The Ugly: A terribly uncomfortable, and seemingly unnecessary, group rape/torture attempt occurs somewhere in the middle of the book. (Shame on you, Bujold, for falling on this trite plot device.) In fact, it seems every major character in Shards of Honor and Barrayar has some dark, sexually abused past, as if that’s the only method Bujold knows to add depth to her characters.

Barrayar
In Barrayar, Cordelia and Aral are married, and Aral is named Regent to the child Emperor of Barrayar. Cordelia finds herself estranged from her surroundings, no longer a celebrated captain, and stuck as a bored and pregnant housewife on an unfriendly planet. She befriends some new characters, and dips her toe into the strange, unwritten customs of Barrayaran society. At the same time, Aral’s controversial appointment attracts violence, Cordelia’s pregnancy is threatened, and their relationship is tested by another coup.

The Good: Ummm, this half of the omnibus won the 1992 Hugo Award… somehow.

The Bad: The story’s structure hinges primarily on contrived, cliched scenes, such as going into labor in the middle of a street battle. Awkward, expository dialogue is used to explain the knotty political maneuverings on Barrayar.

The Ugly: Heroine Cordelia comes off as selfish and impetuous as she manipulates her staff to risk their jobs, their lives, and Vorkosigan’s attempts at peace, in order to rescue her unborn, high-risk fetus, while neglecting the status of other innocent hostages imprisoned in the same building.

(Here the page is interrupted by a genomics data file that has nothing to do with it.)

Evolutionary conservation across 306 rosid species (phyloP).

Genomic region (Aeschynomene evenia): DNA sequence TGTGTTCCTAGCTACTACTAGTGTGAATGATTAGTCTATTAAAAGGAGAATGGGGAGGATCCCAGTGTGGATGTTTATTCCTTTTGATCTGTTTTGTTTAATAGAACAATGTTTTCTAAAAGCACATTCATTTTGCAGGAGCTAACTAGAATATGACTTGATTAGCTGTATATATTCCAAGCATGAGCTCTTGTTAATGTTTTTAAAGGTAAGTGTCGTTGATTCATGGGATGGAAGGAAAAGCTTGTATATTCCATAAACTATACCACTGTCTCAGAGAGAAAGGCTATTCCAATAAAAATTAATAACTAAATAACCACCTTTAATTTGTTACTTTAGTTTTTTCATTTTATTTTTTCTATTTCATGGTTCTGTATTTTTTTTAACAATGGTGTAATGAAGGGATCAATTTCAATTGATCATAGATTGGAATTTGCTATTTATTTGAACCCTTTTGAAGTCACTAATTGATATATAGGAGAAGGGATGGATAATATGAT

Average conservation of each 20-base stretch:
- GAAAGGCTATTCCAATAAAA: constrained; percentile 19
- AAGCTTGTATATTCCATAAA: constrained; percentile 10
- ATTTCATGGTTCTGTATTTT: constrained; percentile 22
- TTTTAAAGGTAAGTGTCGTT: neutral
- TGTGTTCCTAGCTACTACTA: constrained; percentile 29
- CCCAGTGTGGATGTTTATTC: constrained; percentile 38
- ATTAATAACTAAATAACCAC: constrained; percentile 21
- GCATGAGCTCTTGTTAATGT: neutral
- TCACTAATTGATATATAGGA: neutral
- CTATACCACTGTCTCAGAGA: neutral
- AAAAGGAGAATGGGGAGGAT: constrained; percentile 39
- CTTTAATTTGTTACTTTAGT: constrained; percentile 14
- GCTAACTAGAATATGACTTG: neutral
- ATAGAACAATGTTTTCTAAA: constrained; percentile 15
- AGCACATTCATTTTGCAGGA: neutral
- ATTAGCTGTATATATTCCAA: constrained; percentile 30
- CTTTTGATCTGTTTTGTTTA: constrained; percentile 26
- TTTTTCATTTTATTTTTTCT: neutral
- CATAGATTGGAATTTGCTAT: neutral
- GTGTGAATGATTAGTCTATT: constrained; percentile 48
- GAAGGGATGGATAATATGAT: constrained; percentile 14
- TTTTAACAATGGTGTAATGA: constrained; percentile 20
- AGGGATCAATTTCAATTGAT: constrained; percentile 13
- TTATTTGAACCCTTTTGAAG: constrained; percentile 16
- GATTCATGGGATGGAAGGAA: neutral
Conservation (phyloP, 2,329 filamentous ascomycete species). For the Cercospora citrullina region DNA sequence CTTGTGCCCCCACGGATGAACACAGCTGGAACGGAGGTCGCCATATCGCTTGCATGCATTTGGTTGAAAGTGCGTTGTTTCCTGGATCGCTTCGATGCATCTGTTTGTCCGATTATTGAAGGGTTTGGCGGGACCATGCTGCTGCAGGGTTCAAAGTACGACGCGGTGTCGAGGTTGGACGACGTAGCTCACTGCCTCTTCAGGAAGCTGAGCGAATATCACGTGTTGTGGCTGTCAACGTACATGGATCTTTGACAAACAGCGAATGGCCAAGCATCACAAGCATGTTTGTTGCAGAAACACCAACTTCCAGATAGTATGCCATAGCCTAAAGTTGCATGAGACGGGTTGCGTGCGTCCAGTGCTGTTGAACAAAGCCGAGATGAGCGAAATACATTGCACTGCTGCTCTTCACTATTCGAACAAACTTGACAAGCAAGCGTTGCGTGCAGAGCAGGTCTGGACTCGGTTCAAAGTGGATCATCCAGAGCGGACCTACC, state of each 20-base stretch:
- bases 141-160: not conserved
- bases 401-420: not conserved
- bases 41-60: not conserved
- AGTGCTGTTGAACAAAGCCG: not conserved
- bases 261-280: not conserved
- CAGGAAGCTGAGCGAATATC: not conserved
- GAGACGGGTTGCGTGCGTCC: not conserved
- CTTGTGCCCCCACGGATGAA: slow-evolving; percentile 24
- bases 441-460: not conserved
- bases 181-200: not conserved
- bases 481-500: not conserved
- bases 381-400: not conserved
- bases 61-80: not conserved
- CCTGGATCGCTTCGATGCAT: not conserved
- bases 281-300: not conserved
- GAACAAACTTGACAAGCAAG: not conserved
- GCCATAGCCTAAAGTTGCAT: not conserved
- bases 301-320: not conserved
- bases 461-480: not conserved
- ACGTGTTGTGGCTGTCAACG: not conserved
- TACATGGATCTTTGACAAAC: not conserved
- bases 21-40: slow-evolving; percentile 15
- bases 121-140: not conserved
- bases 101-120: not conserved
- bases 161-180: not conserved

The Unexplained: I can’t quite grasp Barrayaran technology. The Time of Isolation is over. They have rocket ships, they jump wormholes, they fight with pulse stunners. So why do they still behead criminals with axes? Shouldn’t they have lightsabers, or something?

Reading trumps TV and movie viewing because it affords us the luxury of exploring characters’ internal thoughts and motives, but that’s not the case with the Vorkosigan series. Bujold cheapens the reading experience by sacrificing perceptive, insightful narration for back-and-forth, expository dialogue. Shards of Honor and Barrayar is just a lot of standing around and talking, which might make a good television, but it robs the novel of any emotional and psychological depth.